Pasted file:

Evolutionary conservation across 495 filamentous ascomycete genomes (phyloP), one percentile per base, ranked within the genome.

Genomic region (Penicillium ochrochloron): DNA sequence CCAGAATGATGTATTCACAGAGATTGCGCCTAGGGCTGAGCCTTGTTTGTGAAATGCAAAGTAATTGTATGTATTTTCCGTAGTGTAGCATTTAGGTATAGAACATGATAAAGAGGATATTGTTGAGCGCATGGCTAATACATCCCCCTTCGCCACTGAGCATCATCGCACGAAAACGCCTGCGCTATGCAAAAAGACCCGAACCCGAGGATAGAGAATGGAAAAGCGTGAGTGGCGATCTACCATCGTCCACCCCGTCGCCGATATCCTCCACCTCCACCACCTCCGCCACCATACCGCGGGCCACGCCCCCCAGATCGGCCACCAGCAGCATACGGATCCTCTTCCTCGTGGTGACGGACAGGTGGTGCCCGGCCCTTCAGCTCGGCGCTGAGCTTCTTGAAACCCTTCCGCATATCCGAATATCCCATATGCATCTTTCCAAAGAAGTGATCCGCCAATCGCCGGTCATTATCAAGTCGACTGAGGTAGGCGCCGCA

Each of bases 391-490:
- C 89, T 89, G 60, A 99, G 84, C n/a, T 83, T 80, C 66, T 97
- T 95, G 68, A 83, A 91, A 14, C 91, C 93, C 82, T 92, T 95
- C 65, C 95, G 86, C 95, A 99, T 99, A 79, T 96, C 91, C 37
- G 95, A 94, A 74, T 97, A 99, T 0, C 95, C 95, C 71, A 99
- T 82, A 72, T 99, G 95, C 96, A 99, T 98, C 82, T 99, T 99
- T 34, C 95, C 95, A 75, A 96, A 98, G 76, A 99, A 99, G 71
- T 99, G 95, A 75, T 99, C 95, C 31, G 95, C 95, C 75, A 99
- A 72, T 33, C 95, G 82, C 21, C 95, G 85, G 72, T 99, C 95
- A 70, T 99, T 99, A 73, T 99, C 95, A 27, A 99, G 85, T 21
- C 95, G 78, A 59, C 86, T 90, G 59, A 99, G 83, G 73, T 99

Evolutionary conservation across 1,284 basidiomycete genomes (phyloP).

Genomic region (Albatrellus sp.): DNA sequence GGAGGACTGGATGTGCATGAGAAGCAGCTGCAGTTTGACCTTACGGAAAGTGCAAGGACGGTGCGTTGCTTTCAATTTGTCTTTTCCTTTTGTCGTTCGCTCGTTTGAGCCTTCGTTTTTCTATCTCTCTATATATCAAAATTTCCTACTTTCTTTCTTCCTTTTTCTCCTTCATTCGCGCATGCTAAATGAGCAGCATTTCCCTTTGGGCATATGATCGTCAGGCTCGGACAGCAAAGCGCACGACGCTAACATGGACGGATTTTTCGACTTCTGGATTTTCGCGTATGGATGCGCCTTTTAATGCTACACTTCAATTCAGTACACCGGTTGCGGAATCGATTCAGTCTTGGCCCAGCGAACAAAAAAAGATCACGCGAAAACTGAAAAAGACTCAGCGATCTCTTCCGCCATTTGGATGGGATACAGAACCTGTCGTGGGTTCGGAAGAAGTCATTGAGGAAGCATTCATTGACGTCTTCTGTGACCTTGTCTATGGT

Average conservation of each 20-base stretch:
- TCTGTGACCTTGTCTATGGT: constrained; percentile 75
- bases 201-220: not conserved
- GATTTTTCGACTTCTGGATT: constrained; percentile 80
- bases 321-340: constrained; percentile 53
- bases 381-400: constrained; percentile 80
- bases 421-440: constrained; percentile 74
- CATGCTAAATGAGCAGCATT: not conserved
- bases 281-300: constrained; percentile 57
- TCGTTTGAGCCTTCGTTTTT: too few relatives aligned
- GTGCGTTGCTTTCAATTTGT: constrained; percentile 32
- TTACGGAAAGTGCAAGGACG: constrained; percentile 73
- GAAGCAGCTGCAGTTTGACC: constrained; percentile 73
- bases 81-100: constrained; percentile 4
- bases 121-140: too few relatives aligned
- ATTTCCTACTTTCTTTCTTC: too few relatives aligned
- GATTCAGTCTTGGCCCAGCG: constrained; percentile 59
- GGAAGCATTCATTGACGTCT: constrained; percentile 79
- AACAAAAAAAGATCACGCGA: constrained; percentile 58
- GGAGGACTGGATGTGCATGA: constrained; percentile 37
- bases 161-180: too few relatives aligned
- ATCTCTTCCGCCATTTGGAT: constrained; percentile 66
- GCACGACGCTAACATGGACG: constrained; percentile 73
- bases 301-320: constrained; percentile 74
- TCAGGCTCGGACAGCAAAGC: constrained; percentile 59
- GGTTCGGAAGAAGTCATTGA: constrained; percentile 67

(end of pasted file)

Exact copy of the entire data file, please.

Evolutionary conservation across 495 filamentous ascomycete genomes (phyloP), one percentile per base, ranked within the genome.

Genomic region (Penicillium ochrochloron): DNA sequence CCAGAATGATGTATTCACAGAGATTGCGCCTAGGGCTGAGCCTTGTTTGTGAAATGCAAAGTAATTGTATGTATTTTCCGTAGTGTAGCATTTAGGTATAGAACATGATAAAGAGGATATTGTTGAGCGCATGGCTAATACATCCCCCTTCGCCACTGAGCATCATCGCACGAAAACGCCTGCGCTATGCAAAAAGACCCGAACCCGAGGATAGAGAATGGAAAAGCGTGAGTGGCGATCTACCATCGTCCACCCCGTCGCCGATATCCTCCACCTCCACCACCTCCGCCACCATACCGCGGGCCACGCCCCCCAGATCGGCCACCAGCAGCATACGGATCCTCTTCCTCGTGGTGACGGACAGGTGGTGCCCGGCCCTTCAGCTCGGCGCTGAGCTTCTTGAAACCCTTCCGCATATCCGAATATCCCATATGCATCTTTCCAAAGAAGTGATCCGCCAATCGCCGGTCATTATCAAGTCGACTGAGGTAGGCGCCGCA

Each of bases 391-490:
- C 89, T 89, G 60, A 99, G 84, C n/a, T 83, T 80, C 66, T 97
- T 95, G 68, A 83, A 91, A 14, C 91, C 93, C 82, T 92, T 95
- C 65, C 95, G 86, C 95, A 99, T 99, A 79, T 96, C 91, C 37
- G 95, A 94, A 74, T 97, A 99, T 0, C 95, C 95, C 71, A 99
- T 82, A 72, T 99, G 95, C 96, A 99, T 98, C 82, T 99, T 99
- T 34, C 95, C 95, A 75, A 96, A 98, G 76, A 99, A 99, G 71
- T 99, G 95, A 75, T 99, C 95, C 31, G 95, C 95, C 75, A 99
- A 72, T 33, C 95, G 82, C 21, C 95, G 85, G 72, T 99, C 95
- A 70, T 99, T 99, A 73, T 99, C 95, A 27, A 99, G 85, T 21
- C 95, G 78, A 59, C 86, T 90, G 59, A 99, G 83, G 73, T 99

Evolutionary conservation across 1,284 basidiomycete genomes (phyloP).

Genomic region (Albatrellus sp.): DNA sequence GGAGGACTGGATGTGCATGAGAAGCAGCTGCAGTTTGACCTTACGGAAAGTGCAAGGACGGTGCGTTGCTTTCAATTTGTCTTTTCCTTTTGTCGTTCGCTCGTTTGAGCCTTCGTTTTTCTATCTCTCTATATATCAAAATTTCCTACTTTCTTTCTTCCTTTTTCTCCTTCATTCGCGCATGCTAAATGAGCAGCATTTCCCTTTGGGCATATGATCGTCAGGCTCGGACAGCAAAGCGCACGACGCTAACATGGACGGATTTTTCGACTTCTGGATTTTCGCGTATGGATGCGCCTTTTAATGCTACACTTCAATTCAGTACACCGGTTGCGGAATCGATTCAGTCTTGGCCCAGCGAACAAAAAAAGATCACGCGAAAACTGAAAAAGACTCAGCGATCTCTTCCGCCATTTGGATGGGATACAGAACCTGTCGTGGGTTCGGAAGAAGTCATTGAGGAAGCATTCATTGACGTCTTCTGTGACCTTGTCTATGGT

Average conservation of each 20-base stretch:
- TCTGTGACCTTGTCTATGGT: constrained; percentile 75
- bases 201-220: not conserved
- GATTTTTCGACTTCTGGATT: constrained; percentile 80
- bases 321-340: constrained; percentile 53
- bases 381-400: constrained; percentile 80
- bases 421-440: constrained; percentile 74
- CATGCTAAATGAGCAGCATT: not conserved
- bases 281-300: constrained; percentile 57
- TCGTTTGAGCCTTCGTTTTT: too few relatives aligned
- GTGCGTTGCTTTCAATTTGT: constrained; percentile 32
- TTACGGAAAGTGCAAGGACG: constrained; percentile 73
- GAAGCAGCTGCAGTTTGACC: constrained; percentile 73
- bases 81-100: constrained; percentile 4
- bases 121-140: too few relatives aligned
- ATTTCCTACTTTCTTTCTTC: too few relatives aligned
- GATTCAGTCTTGGCCCAGCG: constrained; percentile 59
- GGAAGCATTCATTGACGTCT: constrained; percentile 79
- AACAAAAAAAGATCACGCGA: constrained; percentile 58
- GGAGGACTGGATGTGCATGA: constrained; percentile 37
- bases 161-180: too few relatives aligned
- ATCTCTTCCGCCATTTGGAT: constrained; percentile 66
- GCACGACGCTAACATGGACG: constrained; percentile 73
- bases 301-320: constrained; percentile 74
- TCAGGCTCGGACAGCAAAGC: constrained; percentile 59
- GGTTCGGAAGAAGTCATTGA: constrained; percentile 67